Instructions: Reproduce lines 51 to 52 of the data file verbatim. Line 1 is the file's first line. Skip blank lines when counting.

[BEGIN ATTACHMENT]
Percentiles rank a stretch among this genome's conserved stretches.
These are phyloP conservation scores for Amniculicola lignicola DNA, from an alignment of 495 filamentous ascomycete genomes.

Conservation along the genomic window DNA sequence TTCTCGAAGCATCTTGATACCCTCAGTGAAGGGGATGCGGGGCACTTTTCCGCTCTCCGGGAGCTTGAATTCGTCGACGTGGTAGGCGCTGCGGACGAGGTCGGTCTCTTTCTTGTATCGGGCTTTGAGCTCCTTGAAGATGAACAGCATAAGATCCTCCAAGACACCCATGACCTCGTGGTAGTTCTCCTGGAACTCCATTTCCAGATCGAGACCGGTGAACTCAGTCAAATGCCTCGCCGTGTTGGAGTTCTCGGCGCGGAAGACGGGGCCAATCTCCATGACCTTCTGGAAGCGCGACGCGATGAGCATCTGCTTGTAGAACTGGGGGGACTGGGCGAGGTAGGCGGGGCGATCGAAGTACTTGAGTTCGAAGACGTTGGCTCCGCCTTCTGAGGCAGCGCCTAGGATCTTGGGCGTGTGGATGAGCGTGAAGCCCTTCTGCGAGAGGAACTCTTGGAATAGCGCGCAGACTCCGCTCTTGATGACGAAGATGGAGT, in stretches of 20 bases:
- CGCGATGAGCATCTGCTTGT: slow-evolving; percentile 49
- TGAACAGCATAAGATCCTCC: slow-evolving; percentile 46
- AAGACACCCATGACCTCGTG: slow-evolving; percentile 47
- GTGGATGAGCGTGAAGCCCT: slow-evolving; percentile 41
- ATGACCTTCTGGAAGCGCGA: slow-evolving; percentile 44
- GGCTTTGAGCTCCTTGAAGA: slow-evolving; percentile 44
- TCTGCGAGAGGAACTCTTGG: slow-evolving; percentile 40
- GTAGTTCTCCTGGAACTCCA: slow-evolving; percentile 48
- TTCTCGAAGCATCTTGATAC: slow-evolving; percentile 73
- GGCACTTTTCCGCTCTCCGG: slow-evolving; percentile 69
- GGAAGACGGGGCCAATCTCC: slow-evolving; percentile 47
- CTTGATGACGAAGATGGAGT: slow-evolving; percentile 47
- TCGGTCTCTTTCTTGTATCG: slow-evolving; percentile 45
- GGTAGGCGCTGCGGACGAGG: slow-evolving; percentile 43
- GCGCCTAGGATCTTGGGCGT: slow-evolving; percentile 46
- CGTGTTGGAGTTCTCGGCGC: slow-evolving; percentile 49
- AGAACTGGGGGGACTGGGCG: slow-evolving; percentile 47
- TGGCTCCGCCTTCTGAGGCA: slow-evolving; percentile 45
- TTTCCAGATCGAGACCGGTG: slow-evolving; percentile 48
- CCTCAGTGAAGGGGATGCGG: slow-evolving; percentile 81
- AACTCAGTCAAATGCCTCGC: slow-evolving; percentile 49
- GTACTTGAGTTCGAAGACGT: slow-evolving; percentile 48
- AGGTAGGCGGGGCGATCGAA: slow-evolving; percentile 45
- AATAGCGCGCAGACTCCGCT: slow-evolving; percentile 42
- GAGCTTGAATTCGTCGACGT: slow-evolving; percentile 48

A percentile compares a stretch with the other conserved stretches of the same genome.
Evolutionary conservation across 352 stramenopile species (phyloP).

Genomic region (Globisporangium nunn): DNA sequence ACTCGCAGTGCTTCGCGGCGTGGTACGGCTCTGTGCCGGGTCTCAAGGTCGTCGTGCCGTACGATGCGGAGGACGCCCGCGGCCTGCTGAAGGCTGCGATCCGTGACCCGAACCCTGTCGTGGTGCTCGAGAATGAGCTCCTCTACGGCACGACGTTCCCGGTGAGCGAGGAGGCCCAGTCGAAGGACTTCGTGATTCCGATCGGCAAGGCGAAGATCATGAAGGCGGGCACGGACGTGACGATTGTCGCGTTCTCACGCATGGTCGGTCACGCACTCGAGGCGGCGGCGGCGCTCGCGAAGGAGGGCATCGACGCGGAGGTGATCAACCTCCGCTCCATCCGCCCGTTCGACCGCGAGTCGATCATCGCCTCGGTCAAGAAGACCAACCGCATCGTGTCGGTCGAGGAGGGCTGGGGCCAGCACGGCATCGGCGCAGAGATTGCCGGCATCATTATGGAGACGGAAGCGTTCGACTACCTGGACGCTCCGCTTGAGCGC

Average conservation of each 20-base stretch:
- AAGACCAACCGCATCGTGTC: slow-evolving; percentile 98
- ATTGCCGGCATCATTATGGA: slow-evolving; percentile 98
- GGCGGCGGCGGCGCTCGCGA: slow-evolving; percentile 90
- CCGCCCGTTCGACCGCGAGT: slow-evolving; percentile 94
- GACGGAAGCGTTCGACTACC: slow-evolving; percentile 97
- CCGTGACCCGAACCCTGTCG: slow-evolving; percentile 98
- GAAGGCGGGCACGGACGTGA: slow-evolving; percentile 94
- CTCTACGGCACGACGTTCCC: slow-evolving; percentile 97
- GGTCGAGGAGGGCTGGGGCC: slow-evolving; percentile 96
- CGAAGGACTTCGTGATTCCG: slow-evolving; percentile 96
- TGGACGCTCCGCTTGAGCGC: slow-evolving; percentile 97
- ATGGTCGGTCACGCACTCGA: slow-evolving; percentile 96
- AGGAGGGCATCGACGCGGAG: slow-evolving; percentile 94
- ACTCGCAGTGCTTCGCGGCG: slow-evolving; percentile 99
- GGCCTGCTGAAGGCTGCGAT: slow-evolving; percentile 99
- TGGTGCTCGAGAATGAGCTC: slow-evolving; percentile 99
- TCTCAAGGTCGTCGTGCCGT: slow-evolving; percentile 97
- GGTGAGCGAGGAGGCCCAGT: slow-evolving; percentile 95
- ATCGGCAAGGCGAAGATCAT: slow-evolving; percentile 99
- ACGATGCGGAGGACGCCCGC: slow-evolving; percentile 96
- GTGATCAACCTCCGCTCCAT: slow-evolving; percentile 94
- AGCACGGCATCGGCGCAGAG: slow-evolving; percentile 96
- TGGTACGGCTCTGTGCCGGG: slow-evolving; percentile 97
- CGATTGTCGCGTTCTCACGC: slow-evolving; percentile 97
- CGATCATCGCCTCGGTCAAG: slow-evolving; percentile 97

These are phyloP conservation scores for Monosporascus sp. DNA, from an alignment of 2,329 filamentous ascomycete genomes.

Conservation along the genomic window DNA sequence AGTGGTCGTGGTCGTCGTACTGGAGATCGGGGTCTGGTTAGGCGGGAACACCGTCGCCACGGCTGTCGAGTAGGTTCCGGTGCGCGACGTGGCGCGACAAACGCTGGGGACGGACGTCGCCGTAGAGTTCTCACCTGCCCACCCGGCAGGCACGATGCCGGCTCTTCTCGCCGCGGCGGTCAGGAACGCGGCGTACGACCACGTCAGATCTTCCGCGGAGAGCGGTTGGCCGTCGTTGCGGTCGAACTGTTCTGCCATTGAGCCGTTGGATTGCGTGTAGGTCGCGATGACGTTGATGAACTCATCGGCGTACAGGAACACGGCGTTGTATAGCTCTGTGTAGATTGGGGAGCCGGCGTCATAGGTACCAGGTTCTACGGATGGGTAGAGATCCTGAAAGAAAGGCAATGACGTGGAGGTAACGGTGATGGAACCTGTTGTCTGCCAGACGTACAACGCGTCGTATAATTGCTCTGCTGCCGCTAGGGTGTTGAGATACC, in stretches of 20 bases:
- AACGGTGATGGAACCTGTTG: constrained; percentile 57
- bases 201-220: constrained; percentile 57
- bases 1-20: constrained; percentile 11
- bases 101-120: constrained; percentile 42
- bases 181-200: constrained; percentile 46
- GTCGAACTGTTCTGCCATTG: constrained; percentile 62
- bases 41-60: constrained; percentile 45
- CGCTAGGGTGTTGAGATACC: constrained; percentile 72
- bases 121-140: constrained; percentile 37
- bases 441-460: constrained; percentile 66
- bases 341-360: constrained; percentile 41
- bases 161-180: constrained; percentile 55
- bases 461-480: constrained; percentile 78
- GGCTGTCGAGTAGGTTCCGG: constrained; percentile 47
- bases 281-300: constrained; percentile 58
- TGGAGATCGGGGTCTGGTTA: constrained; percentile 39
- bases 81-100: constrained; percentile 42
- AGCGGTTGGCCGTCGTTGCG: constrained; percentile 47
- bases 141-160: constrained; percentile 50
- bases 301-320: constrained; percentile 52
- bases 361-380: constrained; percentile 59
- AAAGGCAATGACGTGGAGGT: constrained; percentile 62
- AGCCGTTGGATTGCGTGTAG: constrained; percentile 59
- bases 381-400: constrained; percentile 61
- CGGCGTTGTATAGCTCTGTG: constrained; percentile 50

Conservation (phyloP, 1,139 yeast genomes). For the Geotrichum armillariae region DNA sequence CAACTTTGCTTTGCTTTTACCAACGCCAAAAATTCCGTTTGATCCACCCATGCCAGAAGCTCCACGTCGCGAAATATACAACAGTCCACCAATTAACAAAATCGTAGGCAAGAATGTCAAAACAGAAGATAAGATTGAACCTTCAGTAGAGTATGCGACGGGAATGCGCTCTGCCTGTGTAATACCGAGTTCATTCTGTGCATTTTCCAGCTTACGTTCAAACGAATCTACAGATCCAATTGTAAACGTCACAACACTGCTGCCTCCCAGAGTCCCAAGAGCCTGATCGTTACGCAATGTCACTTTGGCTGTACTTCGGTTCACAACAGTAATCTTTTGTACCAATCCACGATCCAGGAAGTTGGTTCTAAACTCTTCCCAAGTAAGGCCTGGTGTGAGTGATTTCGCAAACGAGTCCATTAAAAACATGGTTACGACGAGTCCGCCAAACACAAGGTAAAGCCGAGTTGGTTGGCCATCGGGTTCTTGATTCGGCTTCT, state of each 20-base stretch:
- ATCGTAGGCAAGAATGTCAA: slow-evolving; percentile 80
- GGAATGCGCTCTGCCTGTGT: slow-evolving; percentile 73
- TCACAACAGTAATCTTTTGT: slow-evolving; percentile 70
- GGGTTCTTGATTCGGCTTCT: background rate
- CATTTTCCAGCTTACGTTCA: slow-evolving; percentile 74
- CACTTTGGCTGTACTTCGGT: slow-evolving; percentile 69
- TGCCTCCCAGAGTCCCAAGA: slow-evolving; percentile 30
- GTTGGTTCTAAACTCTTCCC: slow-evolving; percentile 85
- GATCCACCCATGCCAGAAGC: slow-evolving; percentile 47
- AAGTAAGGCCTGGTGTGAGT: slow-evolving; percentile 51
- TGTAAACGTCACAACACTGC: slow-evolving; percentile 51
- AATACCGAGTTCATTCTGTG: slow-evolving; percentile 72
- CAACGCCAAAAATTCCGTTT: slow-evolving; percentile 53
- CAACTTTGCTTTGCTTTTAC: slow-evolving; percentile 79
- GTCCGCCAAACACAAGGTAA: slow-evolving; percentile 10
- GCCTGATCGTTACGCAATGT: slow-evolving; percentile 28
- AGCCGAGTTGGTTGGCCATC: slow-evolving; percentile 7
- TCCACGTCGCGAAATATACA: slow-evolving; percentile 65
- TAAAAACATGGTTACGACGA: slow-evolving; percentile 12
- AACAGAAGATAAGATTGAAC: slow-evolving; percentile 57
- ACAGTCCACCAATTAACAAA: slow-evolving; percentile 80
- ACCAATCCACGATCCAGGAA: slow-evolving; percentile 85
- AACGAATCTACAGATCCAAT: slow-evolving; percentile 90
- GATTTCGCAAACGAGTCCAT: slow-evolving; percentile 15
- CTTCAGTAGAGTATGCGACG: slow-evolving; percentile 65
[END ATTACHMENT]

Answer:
- ATCGGCAAGGCGAAGATCAT: slow-evolving; percentile 99
- ACGATGCGGAGGACGCCCGC: slow-evolving; percentile 96